Stockholm-based blogger Lydia Tsegay already had almost all the accoutrements for a perfect vignette: a framed poster, a ceramic jug, and a simple vase she could fill with fresh flowers—the only missing piece was, admittedly, a large one. She needed a console table. Inspired by a desk with ribbed legs she had seen on Instagram, she stopped hunting for a new buy and decided to get crafty. “I’m glad I did, because it turned out to be exactly what I wanted!” says Tsegay.
In keeping with her Scandinavian surroundings, her living room—where she intended to install her creation—is full of natural materials and textured touches, so Tsegay planned accordingly: “I wanted something that would go well with that feeling and those colors.” She describes her style as minimalist with an earthy edge—think: a cream-colored sofa coexisting with a matte black Constance Guisset pendant lamp, with the occasional pop of green from a potted plant. A fluted, stained wood design would fit seamlessly into the mix.
Around $150 and a couple days later—Tsegay also decided to make a matching mini pedestal whose current resident is a peace lily—she had a brand-new item of furniture. Here’s how she made her dream piece.
- 40 to 50 dowels (hers were about 0.6 inches wide)
- 2 round tubes (hers were about 47 inches long)
- Construction adhesive glue
- Hot-glue gun
- Paint of your choosing (she chose a brown hue to mimic a dark wood finish)
- A wide plank board (hers was about 47 inches long)
Step 1: Trim the Dowels
Measure the tubes so you know what size to cut each stick to, marking the cutoff point with a pencil. Carefully saw the dowels to the right length. (Tsegay ended up with about 20 for each cylinder.) Pro tip: If you’re undertaking this on your own and need something sturdy to cut against, try propping up the rod against the corners of a cardboard box—it will prevent it from rolling away.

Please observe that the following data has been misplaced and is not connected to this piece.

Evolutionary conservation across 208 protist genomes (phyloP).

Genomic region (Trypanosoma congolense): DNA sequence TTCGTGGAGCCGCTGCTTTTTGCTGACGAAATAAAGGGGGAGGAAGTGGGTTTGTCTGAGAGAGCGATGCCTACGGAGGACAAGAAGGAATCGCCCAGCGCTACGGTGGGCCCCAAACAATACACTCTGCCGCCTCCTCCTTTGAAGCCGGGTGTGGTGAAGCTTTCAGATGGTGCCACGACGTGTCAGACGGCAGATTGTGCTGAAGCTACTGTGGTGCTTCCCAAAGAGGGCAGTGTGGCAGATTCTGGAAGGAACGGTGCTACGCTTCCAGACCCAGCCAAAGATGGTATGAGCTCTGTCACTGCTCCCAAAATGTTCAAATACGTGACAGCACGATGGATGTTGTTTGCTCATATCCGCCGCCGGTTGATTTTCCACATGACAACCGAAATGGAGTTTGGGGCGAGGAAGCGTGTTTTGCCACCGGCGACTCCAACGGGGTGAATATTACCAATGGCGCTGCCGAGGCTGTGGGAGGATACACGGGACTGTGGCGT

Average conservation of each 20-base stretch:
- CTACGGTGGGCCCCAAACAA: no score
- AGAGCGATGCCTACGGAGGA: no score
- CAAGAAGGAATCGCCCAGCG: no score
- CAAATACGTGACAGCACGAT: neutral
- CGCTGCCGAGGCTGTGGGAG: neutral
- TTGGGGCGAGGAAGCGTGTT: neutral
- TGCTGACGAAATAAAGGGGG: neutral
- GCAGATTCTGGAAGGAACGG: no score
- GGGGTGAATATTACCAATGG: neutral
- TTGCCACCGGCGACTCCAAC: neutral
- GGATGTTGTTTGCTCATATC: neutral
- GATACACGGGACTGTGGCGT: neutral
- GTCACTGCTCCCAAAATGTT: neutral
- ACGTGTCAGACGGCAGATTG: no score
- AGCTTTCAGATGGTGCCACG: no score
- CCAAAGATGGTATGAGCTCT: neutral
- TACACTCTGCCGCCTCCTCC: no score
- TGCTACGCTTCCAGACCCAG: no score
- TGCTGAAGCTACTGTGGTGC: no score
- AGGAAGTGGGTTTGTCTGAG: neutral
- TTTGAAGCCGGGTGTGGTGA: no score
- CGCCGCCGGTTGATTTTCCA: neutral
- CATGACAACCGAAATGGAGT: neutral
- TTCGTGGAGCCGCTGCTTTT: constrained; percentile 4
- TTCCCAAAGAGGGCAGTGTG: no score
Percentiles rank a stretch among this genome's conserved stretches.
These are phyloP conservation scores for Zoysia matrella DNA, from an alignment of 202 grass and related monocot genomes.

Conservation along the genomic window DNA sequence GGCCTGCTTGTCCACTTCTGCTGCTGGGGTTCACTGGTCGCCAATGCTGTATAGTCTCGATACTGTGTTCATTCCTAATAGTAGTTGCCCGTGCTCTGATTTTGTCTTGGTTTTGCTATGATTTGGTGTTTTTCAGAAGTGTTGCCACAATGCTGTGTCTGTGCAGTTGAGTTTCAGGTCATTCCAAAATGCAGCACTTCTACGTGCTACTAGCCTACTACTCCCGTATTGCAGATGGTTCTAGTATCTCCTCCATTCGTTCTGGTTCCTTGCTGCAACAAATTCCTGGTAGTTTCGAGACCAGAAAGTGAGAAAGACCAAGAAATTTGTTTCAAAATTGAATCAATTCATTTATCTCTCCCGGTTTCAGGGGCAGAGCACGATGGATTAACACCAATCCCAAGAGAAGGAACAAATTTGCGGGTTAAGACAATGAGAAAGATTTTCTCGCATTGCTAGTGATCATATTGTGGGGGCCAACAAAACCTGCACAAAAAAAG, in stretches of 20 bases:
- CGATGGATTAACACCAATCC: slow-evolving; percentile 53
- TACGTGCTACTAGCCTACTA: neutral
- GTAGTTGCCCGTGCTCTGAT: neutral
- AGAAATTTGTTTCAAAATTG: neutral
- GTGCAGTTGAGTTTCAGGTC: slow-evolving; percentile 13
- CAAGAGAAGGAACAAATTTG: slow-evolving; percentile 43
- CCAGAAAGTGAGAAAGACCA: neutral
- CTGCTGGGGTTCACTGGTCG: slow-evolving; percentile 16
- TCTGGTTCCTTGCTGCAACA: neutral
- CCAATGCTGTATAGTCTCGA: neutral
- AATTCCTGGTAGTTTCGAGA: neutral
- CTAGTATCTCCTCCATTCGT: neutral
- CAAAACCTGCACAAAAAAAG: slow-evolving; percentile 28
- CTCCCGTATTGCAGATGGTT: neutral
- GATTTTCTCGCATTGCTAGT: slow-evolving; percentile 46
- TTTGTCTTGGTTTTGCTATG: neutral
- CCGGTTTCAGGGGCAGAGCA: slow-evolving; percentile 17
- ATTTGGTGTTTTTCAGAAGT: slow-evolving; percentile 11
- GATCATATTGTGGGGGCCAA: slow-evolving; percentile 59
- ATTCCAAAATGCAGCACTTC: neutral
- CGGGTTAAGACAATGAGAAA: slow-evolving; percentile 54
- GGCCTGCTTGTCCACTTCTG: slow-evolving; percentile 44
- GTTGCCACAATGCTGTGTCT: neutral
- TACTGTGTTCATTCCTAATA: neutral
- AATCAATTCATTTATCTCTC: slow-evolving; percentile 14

Step 2: Glue the Ribbing
Using a hot-glue gun, trace a line on the backside of each dowel and stick them individually to the tube—be sure to use a strong enough adhesive, as hobby glue won’t be able to hold the pegs. Let it dry overnight.
Step 3: Slick On a Finish
Pick a smaller paintbrush so you can get into all the nooks and crannies, then begin layering a coat of color onto the legs. Tsegay used a deep chocolate brown to mimic darker wood.
Step 4: Add the Surface
After the paint fully dries, dot a wide plank with the same strong construction adhesive and stick it onto the legs. Wait 24 hours for the glue to set, then finish off the table with a final coat of paint on the board so it matches the base. Once that’s finished, it’s time for the fun part. Style away!
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